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Cablegate: Israel Media Reaction

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PP RUEHWEB

DE RUEHTV #2338/01 2111024
ZNR UUUUU ZZH
P 301024Z JUL 07
FM AMEMBASSY TEL AVIV
TO RUEHC/SECSTATE WASHDC PRIORITY 2560
RHEHAAA/WHITE HOUSE WASHDC PRIORITY
RHEHNSC/WHITE HOUSE NSC WASHDC PRIORITY
RUEAIIA/CIA WASHDC PRIORITY
RUEKJCS/SECDEF WASHDC PRIORITY
RUEAHQA/HQ USAF WASHINGTON DC PRIORITY
RUEADWD/DA WASHDC PRIORITY
RHMFIUU/CNO WASHINGTON DC PRIORITY
RHEFDIA/DIA WASHINGTON DC PRIORITY
RUEKJCS/JOINT STAFF WASHDC PRIORITY
RUEHAD/AMEMBASSY ABU DHABI PRIORITY 2523
RUEHAS/AMEMBASSY ALGIERS PRIORITY 9240
RUEHAM/AMEMBASSY AMMAN PRIORITY 2590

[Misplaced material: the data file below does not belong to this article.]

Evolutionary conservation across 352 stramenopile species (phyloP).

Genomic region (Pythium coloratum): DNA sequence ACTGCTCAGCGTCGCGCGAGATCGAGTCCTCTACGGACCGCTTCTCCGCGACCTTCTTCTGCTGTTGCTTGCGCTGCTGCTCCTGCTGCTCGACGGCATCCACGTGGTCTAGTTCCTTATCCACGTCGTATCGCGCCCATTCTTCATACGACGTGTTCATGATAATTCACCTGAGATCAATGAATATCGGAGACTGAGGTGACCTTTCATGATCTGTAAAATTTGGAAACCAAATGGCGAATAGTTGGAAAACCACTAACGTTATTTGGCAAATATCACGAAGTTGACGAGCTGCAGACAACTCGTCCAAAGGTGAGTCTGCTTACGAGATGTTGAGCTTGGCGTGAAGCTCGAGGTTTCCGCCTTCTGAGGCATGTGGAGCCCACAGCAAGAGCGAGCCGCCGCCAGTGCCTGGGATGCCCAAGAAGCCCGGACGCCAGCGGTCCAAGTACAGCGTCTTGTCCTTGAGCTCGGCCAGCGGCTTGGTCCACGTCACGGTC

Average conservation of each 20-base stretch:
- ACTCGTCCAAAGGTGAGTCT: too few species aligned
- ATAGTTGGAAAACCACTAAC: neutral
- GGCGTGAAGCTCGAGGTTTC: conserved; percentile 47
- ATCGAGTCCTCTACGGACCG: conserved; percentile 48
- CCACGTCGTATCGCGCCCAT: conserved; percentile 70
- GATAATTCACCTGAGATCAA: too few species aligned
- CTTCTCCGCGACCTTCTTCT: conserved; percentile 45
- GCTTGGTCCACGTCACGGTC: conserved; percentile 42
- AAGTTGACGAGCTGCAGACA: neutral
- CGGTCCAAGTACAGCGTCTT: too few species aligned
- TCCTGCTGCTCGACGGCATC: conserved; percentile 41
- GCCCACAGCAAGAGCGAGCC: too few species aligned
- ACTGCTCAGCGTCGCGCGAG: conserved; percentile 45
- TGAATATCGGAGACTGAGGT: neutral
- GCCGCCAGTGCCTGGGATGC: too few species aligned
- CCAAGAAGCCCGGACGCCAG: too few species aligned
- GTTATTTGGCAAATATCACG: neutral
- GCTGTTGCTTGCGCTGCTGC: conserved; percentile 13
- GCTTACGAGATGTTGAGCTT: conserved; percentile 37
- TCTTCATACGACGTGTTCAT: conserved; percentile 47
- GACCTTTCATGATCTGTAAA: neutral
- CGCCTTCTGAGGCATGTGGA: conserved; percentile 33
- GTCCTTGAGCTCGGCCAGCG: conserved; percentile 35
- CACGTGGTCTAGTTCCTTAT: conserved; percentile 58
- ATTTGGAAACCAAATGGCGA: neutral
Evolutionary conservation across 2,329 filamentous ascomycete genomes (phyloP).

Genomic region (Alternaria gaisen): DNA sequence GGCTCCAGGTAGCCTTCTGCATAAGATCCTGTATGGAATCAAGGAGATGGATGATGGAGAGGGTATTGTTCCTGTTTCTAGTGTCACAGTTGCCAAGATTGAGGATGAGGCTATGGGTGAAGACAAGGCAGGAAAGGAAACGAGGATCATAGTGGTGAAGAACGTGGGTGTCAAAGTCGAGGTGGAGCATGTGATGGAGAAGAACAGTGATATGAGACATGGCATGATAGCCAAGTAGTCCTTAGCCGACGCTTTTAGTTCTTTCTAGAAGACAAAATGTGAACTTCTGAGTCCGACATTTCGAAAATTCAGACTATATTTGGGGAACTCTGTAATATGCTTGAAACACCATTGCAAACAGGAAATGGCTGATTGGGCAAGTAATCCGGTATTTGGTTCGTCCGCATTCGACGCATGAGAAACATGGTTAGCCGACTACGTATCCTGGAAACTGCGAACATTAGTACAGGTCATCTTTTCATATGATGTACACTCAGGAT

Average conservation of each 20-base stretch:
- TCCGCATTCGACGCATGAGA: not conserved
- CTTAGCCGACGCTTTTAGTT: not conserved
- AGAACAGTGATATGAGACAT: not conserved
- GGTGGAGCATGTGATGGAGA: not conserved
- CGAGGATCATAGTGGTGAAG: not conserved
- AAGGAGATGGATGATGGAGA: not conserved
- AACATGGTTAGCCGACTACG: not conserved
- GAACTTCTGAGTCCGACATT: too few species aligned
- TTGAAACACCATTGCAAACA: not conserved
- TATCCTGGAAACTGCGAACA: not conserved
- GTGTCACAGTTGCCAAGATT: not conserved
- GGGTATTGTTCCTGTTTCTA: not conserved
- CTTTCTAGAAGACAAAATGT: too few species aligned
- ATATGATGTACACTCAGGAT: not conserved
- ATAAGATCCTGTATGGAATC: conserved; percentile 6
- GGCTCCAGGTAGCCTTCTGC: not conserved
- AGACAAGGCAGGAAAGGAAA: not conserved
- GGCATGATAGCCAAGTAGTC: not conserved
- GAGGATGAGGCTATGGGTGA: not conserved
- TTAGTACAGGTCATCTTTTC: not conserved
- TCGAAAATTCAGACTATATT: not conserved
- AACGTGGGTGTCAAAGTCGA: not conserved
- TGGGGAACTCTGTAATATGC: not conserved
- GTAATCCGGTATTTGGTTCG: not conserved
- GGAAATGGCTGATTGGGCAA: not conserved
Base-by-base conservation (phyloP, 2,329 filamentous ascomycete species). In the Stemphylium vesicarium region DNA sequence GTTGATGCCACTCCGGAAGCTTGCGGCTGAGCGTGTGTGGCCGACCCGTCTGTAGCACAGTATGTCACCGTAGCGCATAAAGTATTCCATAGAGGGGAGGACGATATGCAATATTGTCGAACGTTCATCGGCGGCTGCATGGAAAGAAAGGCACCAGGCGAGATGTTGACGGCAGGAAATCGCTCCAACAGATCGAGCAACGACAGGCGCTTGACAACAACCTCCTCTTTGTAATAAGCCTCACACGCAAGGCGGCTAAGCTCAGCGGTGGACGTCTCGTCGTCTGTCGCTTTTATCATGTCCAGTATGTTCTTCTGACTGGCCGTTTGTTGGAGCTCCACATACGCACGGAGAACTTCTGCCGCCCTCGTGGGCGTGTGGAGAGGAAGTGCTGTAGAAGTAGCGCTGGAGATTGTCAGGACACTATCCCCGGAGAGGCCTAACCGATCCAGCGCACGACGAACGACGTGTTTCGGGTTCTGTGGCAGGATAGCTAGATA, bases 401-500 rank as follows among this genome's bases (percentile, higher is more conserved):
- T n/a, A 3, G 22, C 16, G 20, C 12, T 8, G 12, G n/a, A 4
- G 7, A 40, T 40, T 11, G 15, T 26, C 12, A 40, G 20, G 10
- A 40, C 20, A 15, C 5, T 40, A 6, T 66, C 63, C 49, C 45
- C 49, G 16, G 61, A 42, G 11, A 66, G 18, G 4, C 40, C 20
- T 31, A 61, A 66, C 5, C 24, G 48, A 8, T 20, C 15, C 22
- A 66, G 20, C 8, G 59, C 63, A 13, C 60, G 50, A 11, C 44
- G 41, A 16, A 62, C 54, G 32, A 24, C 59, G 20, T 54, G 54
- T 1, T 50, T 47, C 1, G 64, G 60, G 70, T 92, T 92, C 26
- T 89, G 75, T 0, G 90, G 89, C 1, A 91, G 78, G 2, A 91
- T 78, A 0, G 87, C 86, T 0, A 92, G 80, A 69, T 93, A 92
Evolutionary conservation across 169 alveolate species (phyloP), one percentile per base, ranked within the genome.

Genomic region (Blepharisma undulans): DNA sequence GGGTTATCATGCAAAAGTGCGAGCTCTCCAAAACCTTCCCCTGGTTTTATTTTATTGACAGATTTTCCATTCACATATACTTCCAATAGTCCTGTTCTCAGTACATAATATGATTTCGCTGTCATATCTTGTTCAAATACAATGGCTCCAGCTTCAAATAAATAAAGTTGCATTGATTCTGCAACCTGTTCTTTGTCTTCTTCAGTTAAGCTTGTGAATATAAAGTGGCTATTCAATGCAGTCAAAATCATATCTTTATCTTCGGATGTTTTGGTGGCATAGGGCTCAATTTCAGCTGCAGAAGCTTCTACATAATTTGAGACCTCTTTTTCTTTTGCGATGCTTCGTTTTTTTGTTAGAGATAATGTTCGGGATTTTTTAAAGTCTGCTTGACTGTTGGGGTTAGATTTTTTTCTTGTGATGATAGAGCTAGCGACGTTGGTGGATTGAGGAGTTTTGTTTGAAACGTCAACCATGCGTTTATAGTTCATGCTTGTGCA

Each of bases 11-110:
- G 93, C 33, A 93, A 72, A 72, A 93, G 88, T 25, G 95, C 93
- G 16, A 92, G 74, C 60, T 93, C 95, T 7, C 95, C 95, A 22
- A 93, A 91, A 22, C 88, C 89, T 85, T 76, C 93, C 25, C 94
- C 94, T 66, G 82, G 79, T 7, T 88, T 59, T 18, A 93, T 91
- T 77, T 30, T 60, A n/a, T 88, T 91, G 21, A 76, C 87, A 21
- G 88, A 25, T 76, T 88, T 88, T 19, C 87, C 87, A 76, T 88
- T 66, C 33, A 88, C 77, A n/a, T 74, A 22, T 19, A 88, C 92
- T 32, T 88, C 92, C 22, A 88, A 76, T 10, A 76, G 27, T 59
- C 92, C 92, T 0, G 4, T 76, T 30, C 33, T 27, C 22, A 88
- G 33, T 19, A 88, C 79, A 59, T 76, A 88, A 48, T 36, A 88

RUEHAK/AMEMBASSY ANKARA PRIORITY 3326
RUEHLB/AMEMBASSY BEIRUT PRIORITY 2558
RUEHEG/AMEMBASSY CAIRO PRIORITY 0527
RUEHDM/AMEMBASSY DAMASCUS PRIORITY 3290
RUEHLO/AMEMBASSY LONDON PRIORITY 0163
RUEHFR/AMEMBASSY PARIS PRIORITY 0628
RUEHRB/AMEMBASSY RABAT PRIORITY 7223
RUEHRO/AMEMBASSY ROME PRIORITY 4645
RUEHRH/AMEMBASSY RIYADH PRIORITY 9558
RUEHTU/AMEMBASSY TUNIS PRIORITY 3722
RUCNDT/USMISSION USUN NEW YORK PRIORITY 5665
RUEHJM/AMCONSUL JERUSALEM PRIORITY 7538
RHMFISS/CDR USCENTCOM MACDILL AFB FL PRIORITY
RHMFISS/COMSOCEUR VAIHINGEN GE PRIORITY
RHMFIUU/COMSIXTHFLT PRIORITY

UNCLAS TEL AVIV 002338

SIPDIS

STATE FOR NEA, NEA/IPA, NEA/PPD

WHITE HOUSE FOR PRESS OFFICE, SIT ROOM
NSC FOR NEA STAFF

SECDEF WASHDC FOR USDP/ASD-PA/ASD-ISA
HQ USAF FOR XOXX
DA WASHDC FOR SASA
JOINT STAFF WASHDC FOR PA
CDR USCENTCOM MACDILL AFB FL FOR POLAD/USIA ADVISOR
COMSOCEUR VAIHINGEN GE FOR PAO/POLAD
COMSIXTHFLT FOR 019

JERUSALEM ALSO ICD
LONDON ALSO FOR HKANONA AND POL
PARIS ALSO FOR POL
ROME FOR MFO

SIPDIS